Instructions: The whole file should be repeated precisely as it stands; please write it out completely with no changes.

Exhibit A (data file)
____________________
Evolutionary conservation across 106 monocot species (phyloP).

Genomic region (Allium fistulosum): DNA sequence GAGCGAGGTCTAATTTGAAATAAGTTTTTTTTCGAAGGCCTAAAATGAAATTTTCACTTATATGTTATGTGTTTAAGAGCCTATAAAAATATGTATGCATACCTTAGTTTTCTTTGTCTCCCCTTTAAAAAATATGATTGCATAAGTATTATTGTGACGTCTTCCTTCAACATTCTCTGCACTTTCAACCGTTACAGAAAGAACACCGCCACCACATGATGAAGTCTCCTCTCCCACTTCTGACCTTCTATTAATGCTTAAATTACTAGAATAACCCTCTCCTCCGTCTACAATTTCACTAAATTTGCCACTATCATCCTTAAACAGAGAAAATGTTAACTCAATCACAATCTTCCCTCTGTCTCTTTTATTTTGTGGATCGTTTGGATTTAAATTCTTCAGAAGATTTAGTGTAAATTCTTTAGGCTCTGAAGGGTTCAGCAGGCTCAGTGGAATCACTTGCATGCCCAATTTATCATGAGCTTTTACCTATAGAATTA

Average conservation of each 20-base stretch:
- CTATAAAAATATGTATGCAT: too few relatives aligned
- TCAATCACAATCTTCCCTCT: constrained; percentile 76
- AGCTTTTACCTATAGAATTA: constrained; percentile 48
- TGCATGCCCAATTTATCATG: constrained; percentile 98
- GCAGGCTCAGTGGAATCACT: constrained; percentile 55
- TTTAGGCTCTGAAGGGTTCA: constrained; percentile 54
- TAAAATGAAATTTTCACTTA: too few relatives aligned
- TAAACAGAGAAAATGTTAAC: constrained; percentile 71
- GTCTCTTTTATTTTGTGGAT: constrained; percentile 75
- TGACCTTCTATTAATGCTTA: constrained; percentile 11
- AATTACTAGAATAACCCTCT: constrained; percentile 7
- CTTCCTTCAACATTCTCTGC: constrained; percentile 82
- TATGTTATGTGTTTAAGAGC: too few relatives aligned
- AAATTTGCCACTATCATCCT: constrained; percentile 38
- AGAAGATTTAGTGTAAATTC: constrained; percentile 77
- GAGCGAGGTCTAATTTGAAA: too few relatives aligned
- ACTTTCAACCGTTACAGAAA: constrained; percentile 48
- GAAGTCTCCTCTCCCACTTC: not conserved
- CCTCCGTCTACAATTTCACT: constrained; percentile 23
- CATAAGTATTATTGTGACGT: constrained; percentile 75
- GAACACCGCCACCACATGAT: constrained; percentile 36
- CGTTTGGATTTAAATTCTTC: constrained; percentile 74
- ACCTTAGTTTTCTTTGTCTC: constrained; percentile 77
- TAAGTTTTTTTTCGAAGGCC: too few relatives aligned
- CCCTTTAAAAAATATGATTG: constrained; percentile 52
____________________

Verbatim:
Evolutionary conservation across 106 monocot species (phyloP).

Genomic region (Allium fistulosum): DNA sequence GAGCGAGGTCTAATTTGAAATAAGTTTTTTTTCGAAGGCCTAAAATGAAATTTTCACTTATATGTTATGTGTTTAAGAGCCTATAAAAATATGTATGCATACCTTAGTTTTCTTTGTCTCCCCTTTAAAAAATATGATTGCATAAGTATTATTGTGACGTCTTCCTTCAACATTCTCTGCACTTTCAACCGTTACAGAAAGAACACCGCCACCACATGATGAAGTCTCCTCTCCCACTTCTGACCTTCTATTAATGCTTAAATTACTAGAATAACCCTCTCCTCCGTCTACAATTTCACTAAATTTGCCACTATCATCCTTAAACAGAGAAAATGTTAACTCAATCACAATCTTCCCTCTGTCTCTTTTATTTTGTGGATCGTTTGGATTTAAATTCTTCAGAAGATTTAGTGTAAATTCTTTAGGCTCTGAAGGGTTCAGCAGGCTCAGTGGAATCACTTGCATGCCCAATTTATCATGAGCTTTTACCTATAGAATTA

Average conservation of each 20-base stretch:
- CTATAAAAATATGTATGCAT: too few relatives aligned
- TCAATCACAATCTTCCCTCT: constrained; percentile 76
- AGCTTTTACCTATAGAATTA: constrained; percentile 48
- TGCATGCCCAATTTATCATG: constrained; percentile 98
- GCAGGCTCAGTGGAATCACT: constrained; percentile 55
- TTTAGGCTCTGAAGGGTTCA: constrained; percentile 54
- TAAAATGAAATTTTCACTTA: too few relatives aligned
- TAAACAGAGAAAATGTTAAC: constrained; percentile 71
- GTCTCTTTTATTTTGTGGAT: constrained; percentile 75
- TGACCTTCTATTAATGCTTA: constrained; percentile 11
- AATTACTAGAATAACCCTCT: constrained; percentile 7
- CTTCCTTCAACATTCTCTGC: constrained; percentile 82
- TATGTTATGTGTTTAAGAGC: too few relatives aligned
- AAATTTGCCACTATCATCCT: constrained; percentile 38
- AGAAGATTTAGTGTAAATTC: constrained; percentile 77
- GAGCGAGGTCTAATTTGAAA: too few relatives aligned
- ACTTTCAACCGTTACAGAAA: constrained; percentile 48
- GAAGTCTCCTCTCCCACTTC: not conserved
- CCTCCGTCTACAATTTCACT: constrained; percentile 23
- CATAAGTATTATTGTGACGT: constrained; percentile 75
- GAACACCGCCACCACATGAT: constrained; percentile 36
- CGTTTGGATTTAAATTCTTC: constrained; percentile 74
- ACCTTAGTTTTCTTTGTCTC: constrained; percentile 77
- TAAGTTTTTTTTCGAAGGCC: too few relatives aligned
- CCCTTTAAAAAATATGATTG: constrained; percentile 52